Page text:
Pertaining to McCann’s final thoughts of the conference, he stated that the Transitions Conference is an opportunity to aid families in business and also “a powerful opportunity to showcase our students and our brand: the world’s best development program for the next generation in family enterprises.” Peter Begalla, the outreach director and program manager of the conference, agrees. “Stetson University students participated in the panel…[it was] a great way…to showcase themselves and their understanding of family business issues.”

The Transitions Conference for the East will take place in Orlando at the Grand Bohemian Hotel from April 21-23. For more information on Transitions Conferences, visit

Greg McCann
Peter Begalla


Summer classes at Stetson University

Summer classes will begin May 10th and will end June 3rd for this year.

Summer school is divided into three sessions. The first two sessions are each four weeks long while the third is seven weeks that overlie the two shorter ones. Students can take two courses at once, which is equal to eight credit hours. However, the max amount of classes a student can during the duration of the summer is three courses, the counterpart of 12 credit hours.

The cost of each credit hour for undergraduates is $725 while a unit course, which is worth four credits per unit, is $2,468. Regarding audit fees, there is a cost of $230 per credit hour or $78- per unit course. If one is taking private music lessons, additional fees will be applied.

Regarding graduates, each credit hour for students taking courses in the College of Arts and Sciences will cost $640. However, discounts do apply for students who work as full-time teachers, administrators or counselors with non-profit organizations or those who are contracted members of the clergy, reducing the price to $384 per credit hour.

For those in the business school, it gets a bit pricey. Based on the program and campus, each credit hour will range from $725 to $1,110.

Worried about payment? Don’t be. Pell Grants have federal regulations that make it feasible for students to obtain Pell Grants for summer classes. Of course, students who meet the criteria for federal financial aid may also be able to receive financial aid. This includes “scholarships, loans, work-study grants or student employment” (FOUND THIS ON THE WEBSITE:

Megan Davis, a junior, is taking Reading Narrative and Elementary French as summer classes for the first session. Regarding living accommodations, she is moving into her Fall Semester UVA apartment early in order to have it for the 2011-2012 school year. For meals, Davis won’t be getting any sort of meal plan. “I’m not getting a meal plan because I prefer cooking my meals,” she says.  “So I’m going to probably just shop for supplies at Publix and Wal-Mart.”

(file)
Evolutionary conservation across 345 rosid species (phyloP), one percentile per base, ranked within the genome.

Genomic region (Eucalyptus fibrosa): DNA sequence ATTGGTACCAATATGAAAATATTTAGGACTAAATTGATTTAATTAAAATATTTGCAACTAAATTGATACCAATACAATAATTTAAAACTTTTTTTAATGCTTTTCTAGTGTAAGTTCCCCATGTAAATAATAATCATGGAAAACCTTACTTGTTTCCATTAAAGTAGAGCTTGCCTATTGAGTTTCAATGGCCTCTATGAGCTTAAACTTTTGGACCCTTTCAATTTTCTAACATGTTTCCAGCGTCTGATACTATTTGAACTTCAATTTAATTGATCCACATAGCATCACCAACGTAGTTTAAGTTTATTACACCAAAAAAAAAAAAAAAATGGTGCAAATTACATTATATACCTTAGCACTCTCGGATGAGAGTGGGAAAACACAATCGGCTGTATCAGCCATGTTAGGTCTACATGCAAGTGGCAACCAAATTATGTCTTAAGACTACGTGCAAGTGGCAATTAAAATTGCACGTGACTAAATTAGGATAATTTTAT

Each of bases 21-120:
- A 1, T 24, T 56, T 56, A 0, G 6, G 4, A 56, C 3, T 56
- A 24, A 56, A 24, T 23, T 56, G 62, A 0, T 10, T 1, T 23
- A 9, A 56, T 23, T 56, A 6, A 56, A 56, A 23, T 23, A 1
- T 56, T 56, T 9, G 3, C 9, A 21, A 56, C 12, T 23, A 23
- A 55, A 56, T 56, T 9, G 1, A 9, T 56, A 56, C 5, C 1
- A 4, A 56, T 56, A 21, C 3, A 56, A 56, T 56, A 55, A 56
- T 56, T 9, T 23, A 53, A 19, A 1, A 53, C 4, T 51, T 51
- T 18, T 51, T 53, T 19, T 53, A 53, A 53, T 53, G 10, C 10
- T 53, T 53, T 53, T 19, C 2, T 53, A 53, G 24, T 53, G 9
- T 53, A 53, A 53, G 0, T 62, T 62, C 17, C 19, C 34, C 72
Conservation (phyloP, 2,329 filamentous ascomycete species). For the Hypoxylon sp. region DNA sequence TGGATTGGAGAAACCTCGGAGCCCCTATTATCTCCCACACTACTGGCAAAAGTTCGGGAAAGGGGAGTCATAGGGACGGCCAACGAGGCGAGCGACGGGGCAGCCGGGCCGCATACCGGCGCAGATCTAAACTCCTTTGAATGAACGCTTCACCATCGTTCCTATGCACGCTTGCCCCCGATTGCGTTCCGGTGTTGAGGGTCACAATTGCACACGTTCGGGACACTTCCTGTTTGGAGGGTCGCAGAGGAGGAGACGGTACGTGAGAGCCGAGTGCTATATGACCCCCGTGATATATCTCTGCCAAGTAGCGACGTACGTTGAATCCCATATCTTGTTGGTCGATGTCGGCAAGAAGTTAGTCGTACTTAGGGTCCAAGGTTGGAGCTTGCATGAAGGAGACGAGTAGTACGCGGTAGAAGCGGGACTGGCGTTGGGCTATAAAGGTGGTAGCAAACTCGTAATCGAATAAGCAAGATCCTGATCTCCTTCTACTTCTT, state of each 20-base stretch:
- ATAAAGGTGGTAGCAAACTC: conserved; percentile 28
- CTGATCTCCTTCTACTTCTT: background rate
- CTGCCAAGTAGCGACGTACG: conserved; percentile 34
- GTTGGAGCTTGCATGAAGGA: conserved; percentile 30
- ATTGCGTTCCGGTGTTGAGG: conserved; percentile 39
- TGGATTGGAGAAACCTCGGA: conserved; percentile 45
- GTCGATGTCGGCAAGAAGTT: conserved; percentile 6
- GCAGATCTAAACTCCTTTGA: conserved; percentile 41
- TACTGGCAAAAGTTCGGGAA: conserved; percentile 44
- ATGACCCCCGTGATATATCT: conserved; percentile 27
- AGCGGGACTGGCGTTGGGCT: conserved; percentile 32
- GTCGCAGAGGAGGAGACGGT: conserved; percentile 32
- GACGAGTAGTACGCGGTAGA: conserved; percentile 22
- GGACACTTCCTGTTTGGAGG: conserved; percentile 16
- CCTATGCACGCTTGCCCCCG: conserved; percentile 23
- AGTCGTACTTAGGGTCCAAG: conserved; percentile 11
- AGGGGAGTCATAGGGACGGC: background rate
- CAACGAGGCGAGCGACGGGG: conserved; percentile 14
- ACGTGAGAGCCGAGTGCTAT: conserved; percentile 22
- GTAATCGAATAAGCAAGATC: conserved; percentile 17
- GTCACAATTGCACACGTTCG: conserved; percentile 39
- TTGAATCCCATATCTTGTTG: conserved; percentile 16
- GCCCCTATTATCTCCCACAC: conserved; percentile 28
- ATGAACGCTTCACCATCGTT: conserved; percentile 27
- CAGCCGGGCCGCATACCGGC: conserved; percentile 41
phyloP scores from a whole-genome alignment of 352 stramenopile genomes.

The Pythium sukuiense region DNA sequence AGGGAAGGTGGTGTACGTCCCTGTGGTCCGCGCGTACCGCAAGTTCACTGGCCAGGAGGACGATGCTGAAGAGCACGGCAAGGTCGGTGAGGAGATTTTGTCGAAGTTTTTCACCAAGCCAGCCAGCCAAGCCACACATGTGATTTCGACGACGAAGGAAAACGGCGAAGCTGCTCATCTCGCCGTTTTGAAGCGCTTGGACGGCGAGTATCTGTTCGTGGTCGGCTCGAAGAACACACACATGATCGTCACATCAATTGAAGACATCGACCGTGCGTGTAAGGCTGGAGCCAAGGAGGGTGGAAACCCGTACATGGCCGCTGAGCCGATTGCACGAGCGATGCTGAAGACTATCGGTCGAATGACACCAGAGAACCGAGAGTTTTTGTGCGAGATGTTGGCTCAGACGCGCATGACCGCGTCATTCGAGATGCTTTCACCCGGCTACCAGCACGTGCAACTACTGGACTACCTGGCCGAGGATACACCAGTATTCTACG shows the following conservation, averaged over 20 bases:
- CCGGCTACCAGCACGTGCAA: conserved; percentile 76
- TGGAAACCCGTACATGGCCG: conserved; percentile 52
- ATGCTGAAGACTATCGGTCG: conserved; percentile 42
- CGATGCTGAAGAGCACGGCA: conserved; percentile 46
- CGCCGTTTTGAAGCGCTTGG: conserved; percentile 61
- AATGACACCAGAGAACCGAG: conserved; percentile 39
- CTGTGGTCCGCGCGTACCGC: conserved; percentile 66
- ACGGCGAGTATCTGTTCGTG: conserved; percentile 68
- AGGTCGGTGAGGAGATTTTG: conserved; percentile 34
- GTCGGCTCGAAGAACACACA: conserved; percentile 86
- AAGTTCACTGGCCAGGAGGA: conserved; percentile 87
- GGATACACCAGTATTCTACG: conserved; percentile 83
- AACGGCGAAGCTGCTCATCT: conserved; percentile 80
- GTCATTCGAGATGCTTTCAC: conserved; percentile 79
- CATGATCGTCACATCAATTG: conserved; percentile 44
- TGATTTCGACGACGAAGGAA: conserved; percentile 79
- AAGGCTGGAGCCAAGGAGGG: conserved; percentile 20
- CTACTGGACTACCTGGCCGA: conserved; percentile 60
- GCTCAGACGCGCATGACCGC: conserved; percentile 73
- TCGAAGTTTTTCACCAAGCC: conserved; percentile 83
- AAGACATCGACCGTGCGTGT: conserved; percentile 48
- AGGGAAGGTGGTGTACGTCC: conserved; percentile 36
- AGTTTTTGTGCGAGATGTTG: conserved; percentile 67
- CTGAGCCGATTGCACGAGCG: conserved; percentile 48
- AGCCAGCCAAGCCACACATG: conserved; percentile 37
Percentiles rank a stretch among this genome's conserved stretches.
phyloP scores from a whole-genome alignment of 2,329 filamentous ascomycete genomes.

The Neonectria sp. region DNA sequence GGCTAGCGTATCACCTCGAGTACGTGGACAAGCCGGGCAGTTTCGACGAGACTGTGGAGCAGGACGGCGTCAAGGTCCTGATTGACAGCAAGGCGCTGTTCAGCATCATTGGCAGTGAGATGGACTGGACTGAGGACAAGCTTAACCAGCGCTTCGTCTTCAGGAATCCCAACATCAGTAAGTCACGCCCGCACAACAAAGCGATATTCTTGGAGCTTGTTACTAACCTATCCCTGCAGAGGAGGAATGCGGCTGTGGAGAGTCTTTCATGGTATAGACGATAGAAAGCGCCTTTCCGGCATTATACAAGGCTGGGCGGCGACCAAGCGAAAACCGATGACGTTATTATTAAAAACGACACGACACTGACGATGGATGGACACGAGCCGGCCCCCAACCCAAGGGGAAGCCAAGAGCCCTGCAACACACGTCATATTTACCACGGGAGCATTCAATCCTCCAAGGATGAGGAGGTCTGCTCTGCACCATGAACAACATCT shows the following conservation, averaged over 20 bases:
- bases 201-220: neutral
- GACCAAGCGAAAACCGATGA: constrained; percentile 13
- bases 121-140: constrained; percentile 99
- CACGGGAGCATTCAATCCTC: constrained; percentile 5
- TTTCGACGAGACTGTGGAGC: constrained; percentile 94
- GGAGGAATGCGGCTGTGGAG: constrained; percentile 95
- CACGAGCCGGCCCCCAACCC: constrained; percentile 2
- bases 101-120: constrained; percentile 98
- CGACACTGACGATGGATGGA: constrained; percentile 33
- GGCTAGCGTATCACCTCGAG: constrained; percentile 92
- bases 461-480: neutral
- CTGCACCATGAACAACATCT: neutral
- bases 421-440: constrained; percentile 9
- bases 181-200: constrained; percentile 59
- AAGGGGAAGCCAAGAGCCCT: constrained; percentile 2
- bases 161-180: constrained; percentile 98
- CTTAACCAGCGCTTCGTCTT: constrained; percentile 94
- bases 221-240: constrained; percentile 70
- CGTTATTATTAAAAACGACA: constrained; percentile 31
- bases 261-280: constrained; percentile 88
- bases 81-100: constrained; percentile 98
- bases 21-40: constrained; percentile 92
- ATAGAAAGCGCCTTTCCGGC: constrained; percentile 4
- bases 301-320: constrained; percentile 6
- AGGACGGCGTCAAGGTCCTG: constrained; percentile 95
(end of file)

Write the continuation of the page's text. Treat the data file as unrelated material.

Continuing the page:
When asked if she thought summer classes were a good investment, Davis was all for it. “I am much more focused when I have less stress from clubs and Greek life during the summer and the classes are smaller so you get a much better feel for them,” she says.  “I’ve always gotten A’s in my summer classes in the past as opposed to B’s and C’s during the regular school year. Most of the time it’s because there’s less action on campus and I’m more inclined to hang out with my suitemates/roommates and just chill in the apartments.”

If you are interested, go to Here, financial as well as time information is available.

ACLU is made successfully for the first time ever on campus

The American Civil Liberties Union (ACLU) has been successfully made for the first time on Stetson Campus. ACLU was started after OSAPE (cant find what the acronym stands for- just emailed my source again) dissolved off campus. Chelsea Whalley, the president of the club, credits most of the success of the club to Mr. Griffin and the Volusia/ Flagler Chapter of ACLU. “[ACLU] plans to bring awareness to campus about individual rights and highlight key topics that are extremely relevant and prevalent in the contemporary American society. For example, last night [February 22? Asked her again too] we hosted a discussion on Internet Privacy Rights” said Whalley. When asked what ACLU’s duties are, Whalley replied that ALCU protects the liberties of individuals that are guaranteed by the Constitution.

This can clearly be seen by the key issues that are listed on ACLU’s Facebook page. These issues are prisoner’s rights, LGBT rights, human rights, religion and belief, reproductive freedom, capital punishment, drug law reform, free speech, technology and liberty, women’s rights, National Security, voting Rights, immigrants rights and HIV/AIDS.

ACLU is not only at Stetson, but is nation wide as well. In fact, there is over 17,600 members and supporters in Florida alone. Regarding those nationwide who support ALCU, there are over 400,000 followers. ACLU is non-profit and non-partisan and, as stated on the fan page on Facebook, is made to “defend freedom, liberty, equality and justice for all within the United States”. It is also written that ACLU’S positions often set a standard and occasionally cause controversy due to the fact that it is complicated to defend and safeguard minorities’ rights in society.